The color rendering index (CRI) is a quantitative measure of the ability of a light source to reveal the colors of various objects faithfully in comparison with an ideal or natural light source. Light sources with a high CRI are desirable in color-critical applications such as neonatal care, photography and cinematography.

The CRI of a light source does not indicate the apparent color of the light source; that information is under the rubric of the correlated color temperature(CCT). The CRI is determined by the light source's spectrum. The value often quoted as 'CRI' on commercially available lighting products is properly called the CIE Ravalue, 'CRI' being a general term and CIE Ra being the international standard color rendering index.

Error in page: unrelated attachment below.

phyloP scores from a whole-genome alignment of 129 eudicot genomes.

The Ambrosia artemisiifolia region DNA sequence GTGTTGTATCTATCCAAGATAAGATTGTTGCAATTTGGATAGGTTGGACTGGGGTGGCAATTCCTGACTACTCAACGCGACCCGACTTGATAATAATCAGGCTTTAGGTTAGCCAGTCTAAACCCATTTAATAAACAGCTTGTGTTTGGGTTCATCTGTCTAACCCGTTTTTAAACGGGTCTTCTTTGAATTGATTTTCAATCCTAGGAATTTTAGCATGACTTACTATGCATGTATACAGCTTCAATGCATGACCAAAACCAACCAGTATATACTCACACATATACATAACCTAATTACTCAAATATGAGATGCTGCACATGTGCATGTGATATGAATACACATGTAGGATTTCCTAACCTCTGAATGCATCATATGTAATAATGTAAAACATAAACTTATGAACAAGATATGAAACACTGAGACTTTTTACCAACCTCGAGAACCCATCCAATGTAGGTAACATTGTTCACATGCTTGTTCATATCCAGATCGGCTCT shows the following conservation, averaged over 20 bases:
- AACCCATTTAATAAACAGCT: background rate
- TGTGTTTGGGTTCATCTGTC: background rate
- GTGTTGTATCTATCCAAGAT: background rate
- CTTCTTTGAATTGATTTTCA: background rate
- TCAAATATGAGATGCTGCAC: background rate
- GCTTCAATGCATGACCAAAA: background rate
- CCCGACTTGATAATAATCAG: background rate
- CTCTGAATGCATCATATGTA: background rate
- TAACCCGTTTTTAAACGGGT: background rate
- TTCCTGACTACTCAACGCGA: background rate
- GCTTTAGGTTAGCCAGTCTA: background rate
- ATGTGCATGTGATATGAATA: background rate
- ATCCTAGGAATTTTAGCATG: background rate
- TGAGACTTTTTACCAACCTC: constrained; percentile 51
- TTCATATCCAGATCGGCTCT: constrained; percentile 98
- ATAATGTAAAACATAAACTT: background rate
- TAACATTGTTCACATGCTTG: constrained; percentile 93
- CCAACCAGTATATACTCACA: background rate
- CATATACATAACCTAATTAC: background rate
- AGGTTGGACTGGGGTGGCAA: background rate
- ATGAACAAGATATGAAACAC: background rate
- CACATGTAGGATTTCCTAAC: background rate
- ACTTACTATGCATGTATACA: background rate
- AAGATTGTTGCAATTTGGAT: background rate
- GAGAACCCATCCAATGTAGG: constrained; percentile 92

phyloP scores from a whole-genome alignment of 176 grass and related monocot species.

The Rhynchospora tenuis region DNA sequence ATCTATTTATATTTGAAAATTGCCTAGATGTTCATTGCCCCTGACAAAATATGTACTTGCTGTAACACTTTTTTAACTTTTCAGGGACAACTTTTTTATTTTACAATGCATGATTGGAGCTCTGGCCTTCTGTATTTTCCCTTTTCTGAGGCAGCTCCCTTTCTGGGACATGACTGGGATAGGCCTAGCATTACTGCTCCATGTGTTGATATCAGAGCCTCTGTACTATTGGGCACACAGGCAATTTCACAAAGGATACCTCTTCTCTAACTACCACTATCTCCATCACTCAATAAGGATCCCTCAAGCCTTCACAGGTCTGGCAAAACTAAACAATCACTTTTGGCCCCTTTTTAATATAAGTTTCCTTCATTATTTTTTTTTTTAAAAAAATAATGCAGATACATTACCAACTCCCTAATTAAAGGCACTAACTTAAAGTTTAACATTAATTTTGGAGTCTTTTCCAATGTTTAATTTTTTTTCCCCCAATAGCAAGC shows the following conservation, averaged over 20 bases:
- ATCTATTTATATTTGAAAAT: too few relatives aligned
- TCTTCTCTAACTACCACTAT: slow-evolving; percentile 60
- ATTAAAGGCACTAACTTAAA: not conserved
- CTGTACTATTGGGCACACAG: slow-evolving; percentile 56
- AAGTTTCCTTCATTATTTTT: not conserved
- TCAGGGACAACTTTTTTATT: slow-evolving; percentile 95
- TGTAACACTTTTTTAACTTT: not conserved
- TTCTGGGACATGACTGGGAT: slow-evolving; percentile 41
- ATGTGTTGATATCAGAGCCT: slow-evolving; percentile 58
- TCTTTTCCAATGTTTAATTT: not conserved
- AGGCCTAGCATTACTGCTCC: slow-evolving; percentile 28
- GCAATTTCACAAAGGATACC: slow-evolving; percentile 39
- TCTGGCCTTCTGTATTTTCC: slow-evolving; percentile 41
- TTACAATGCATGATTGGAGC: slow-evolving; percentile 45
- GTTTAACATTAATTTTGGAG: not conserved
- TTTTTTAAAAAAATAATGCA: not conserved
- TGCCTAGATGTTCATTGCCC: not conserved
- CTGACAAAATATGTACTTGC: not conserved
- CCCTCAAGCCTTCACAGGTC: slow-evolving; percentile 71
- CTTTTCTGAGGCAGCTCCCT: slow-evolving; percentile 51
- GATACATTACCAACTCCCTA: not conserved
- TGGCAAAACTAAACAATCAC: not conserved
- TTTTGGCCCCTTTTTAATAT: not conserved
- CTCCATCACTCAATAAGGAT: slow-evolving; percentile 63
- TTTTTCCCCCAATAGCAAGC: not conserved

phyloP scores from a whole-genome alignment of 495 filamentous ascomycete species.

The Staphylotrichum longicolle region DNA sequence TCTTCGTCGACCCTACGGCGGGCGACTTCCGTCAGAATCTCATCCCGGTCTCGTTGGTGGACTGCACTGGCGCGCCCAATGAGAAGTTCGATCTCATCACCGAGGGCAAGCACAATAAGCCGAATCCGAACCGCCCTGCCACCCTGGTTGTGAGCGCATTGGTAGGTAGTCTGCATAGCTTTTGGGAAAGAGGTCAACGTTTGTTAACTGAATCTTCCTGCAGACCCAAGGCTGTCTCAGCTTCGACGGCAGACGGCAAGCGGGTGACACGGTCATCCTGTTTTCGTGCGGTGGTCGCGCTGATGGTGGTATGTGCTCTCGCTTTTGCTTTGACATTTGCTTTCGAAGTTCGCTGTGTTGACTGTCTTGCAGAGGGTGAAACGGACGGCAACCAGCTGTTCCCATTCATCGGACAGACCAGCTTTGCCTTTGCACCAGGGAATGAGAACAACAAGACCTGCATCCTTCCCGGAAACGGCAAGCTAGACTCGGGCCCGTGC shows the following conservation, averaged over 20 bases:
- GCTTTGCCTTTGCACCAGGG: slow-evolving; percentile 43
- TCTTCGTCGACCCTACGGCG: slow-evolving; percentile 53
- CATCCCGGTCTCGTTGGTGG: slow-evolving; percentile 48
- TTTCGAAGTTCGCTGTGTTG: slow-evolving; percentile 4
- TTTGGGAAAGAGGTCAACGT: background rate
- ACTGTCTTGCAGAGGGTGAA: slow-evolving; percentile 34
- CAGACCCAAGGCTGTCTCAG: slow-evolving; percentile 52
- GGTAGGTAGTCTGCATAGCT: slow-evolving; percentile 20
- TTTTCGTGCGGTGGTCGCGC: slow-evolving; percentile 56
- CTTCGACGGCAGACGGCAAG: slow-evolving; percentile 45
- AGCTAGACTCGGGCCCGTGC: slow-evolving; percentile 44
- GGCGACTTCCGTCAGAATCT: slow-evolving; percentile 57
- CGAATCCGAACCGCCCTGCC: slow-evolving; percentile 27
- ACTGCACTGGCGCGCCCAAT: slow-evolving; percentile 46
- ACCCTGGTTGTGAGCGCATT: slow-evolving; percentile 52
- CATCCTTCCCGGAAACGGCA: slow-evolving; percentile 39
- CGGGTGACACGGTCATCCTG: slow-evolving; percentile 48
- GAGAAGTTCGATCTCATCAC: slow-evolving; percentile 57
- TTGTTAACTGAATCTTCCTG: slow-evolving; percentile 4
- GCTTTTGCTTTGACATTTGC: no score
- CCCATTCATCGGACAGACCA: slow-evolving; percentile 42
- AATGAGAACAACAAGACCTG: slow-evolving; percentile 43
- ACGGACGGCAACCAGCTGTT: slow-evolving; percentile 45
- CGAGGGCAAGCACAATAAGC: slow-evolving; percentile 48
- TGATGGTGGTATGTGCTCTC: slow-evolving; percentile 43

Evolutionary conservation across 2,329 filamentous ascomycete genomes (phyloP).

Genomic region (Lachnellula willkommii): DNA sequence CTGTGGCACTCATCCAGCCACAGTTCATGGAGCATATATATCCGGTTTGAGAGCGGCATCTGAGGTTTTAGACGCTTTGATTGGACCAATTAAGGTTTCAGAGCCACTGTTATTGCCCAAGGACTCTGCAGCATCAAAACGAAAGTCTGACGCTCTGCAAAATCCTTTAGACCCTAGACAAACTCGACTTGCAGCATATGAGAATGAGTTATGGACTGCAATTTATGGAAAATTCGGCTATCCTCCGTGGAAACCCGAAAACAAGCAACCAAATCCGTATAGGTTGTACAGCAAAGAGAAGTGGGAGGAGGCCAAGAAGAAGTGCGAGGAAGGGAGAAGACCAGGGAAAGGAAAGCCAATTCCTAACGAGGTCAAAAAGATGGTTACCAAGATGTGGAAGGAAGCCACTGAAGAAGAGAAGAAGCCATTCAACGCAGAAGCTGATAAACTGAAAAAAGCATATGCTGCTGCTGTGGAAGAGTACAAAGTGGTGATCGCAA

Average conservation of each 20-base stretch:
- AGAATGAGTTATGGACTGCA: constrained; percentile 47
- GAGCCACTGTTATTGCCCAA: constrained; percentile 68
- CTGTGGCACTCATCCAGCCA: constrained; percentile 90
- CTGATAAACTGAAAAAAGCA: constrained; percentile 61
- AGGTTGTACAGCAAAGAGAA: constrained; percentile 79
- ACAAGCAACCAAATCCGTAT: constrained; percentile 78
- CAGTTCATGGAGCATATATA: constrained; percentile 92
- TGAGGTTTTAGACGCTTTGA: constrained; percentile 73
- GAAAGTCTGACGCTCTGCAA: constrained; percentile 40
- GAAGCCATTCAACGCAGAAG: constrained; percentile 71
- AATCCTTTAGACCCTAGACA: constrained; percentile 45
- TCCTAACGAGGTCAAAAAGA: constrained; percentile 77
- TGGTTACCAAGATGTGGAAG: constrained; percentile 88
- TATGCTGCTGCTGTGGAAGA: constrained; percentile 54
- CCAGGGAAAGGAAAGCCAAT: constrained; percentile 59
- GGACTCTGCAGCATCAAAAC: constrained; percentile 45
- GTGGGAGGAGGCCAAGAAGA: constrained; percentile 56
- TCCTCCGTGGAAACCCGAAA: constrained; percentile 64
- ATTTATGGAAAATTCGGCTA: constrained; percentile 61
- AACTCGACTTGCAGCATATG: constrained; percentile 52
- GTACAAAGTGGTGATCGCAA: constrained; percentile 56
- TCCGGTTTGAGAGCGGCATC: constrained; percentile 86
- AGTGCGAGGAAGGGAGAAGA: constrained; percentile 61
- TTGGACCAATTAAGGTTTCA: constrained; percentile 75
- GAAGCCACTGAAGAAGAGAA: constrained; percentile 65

Numerically, the highest possible CIE Ra value is 100, and would only be given to a source identical to standardized daylight or a black body (incandescent lamps are effectively black bodies), dropping to negative values for some light sources. Low-pressure sodium lighting has negative CRI; fluorescent lights range from about 50 for the basic types, up to about 90 for the best tri-phosphor type. Typical LEDs have about 80+ CRI, Our high CRI LED lights have over 95 CRI.